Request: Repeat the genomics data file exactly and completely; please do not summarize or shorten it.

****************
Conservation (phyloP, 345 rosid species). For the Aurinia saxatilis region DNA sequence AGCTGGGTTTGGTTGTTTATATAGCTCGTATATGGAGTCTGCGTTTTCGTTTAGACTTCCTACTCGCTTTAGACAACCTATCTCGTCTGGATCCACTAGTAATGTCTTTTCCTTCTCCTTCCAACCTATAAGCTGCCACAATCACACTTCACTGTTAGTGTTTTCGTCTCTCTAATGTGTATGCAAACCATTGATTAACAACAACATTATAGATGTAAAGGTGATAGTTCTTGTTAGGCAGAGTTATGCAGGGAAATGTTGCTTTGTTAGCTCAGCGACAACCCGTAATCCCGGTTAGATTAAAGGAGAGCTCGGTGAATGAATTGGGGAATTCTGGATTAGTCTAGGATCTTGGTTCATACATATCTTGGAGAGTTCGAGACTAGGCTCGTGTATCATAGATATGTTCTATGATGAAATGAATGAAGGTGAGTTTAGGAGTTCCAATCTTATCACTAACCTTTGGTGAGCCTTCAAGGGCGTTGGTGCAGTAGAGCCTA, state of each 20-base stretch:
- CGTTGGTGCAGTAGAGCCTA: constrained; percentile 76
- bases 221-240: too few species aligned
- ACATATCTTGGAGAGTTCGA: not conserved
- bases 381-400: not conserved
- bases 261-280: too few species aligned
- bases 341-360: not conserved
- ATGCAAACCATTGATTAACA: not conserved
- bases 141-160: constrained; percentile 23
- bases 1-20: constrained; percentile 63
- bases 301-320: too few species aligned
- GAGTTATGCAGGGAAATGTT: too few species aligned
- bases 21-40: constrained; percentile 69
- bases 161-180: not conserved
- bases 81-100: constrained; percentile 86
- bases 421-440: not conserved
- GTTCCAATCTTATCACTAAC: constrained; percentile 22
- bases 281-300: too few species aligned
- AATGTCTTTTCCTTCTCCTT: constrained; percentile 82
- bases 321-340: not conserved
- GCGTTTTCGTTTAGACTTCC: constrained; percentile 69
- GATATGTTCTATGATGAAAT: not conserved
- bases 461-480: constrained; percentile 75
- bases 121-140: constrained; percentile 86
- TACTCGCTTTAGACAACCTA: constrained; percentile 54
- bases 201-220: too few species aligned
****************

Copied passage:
Conservation (phyloP, 345 rosid species). For the Aurinia saxatilis region DNA sequence AGCTGGGTTTGGTTGTTTATATAGCTCGTATATGGAGTCTGCGTTTTCGTTTAGACTTCCTACTCGCTTTAGACAACCTATCTCGTCTGGATCCACTAGTAATGTCTTTTCCTTCTCCTTCCAACCTATAAGCTGCCACAATCACACTTCACTGTTAGTGTTTTCGTCTCTCTAATGTGTATGCAAACCATTGATTAACAACAACATTATAGATGTAAAGGTGATAGTTCTTGTTAGGCAGAGTTATGCAGGGAAATGTTGCTTTGTTAGCTCAGCGACAACCCGTAATCCCGGTTAGATTAAAGGAGAGCTCGGTGAATGAATTGGGGAATTCTGGATTAGTCTAGGATCTTGGTTCATACATATCTTGGAGAGTTCGAGACTAGGCTCGTGTATCATAGATATGTTCTATGATGAAATGAATGAAGGTGAGTTTAGGAGTTCCAATCTTATCACTAACCTTTGGTGAGCCTTCAAGGGCGTTGGTGCAGTAGAGCCTA, state of each 20-base stretch:
- CGTTGGTGCAGTAGAGCCTA: constrained; percentile 76
- bases 221-240: too few species aligned
- ACATATCTTGGAGAGTTCGA: not conserved
- bases 381-400: not conserved
- bases 261-280: too few species aligned
- bases 341-360: not conserved
- ATGCAAACCATTGATTAACA: not conserved
- bases 141-160: constrained; percentile 23
- bases 1-20: constrained; percentile 63
- bases 301-320: too few species aligned
- GAGTTATGCAGGGAAATGTT: too few species aligned
- bases 21-40: constrained; percentile 69
- bases 161-180: not conserved
- bases 81-100: constrained; percentile 86
- bases 421-440: not conserved
- GTTCCAATCTTATCACTAAC: constrained; percentile 22
- bases 281-300: too few species aligned
- AATGTCTTTTCCTTCTCCTT: constrained; percentile 82
- bases 321-340: not conserved
- GCGTTTTCGTTTAGACTTCC: constrained; percentile 69
- GATATGTTCTATGATGAAAT: not conserved
- bases 461-480: constrained; percentile 75
- bases 121-140: constrained; percentile 86
- TACTCGCTTTAGACAACCTA: constrained; percentile 54
- bases 201-220: too few species aligned